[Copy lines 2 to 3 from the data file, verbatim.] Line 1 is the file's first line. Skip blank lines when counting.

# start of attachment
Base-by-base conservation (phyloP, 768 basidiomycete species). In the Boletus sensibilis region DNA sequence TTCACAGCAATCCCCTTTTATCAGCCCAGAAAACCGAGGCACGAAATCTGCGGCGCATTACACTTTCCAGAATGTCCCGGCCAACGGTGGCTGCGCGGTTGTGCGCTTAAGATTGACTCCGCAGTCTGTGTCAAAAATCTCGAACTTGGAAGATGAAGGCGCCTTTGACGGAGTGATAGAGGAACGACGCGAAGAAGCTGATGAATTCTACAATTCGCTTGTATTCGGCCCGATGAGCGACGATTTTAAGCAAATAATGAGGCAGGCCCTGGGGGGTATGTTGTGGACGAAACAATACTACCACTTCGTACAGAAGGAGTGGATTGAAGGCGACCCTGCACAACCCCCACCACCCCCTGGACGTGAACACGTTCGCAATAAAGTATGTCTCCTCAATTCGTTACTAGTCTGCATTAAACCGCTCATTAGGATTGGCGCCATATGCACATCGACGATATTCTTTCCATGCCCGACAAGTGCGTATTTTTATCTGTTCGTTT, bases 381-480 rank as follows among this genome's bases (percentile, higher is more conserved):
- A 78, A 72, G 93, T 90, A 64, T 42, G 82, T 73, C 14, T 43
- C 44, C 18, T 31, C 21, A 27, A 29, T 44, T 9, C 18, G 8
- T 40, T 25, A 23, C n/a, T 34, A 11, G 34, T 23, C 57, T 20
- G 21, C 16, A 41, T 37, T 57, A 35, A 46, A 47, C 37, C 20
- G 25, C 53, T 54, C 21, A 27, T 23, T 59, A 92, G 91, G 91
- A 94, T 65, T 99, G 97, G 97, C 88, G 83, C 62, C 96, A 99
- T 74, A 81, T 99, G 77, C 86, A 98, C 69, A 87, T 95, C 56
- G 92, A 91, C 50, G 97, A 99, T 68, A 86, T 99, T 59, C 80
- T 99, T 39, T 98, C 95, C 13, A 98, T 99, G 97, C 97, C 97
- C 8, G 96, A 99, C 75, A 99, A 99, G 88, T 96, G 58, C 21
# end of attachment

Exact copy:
- A 78, A 72, G 93, T 90, A 64, T 42, G 82, T 73, C 14, T 43
- C 44, C 18, T 31, C 21, A 27, A 29, T 44, T 9, C 18, G 8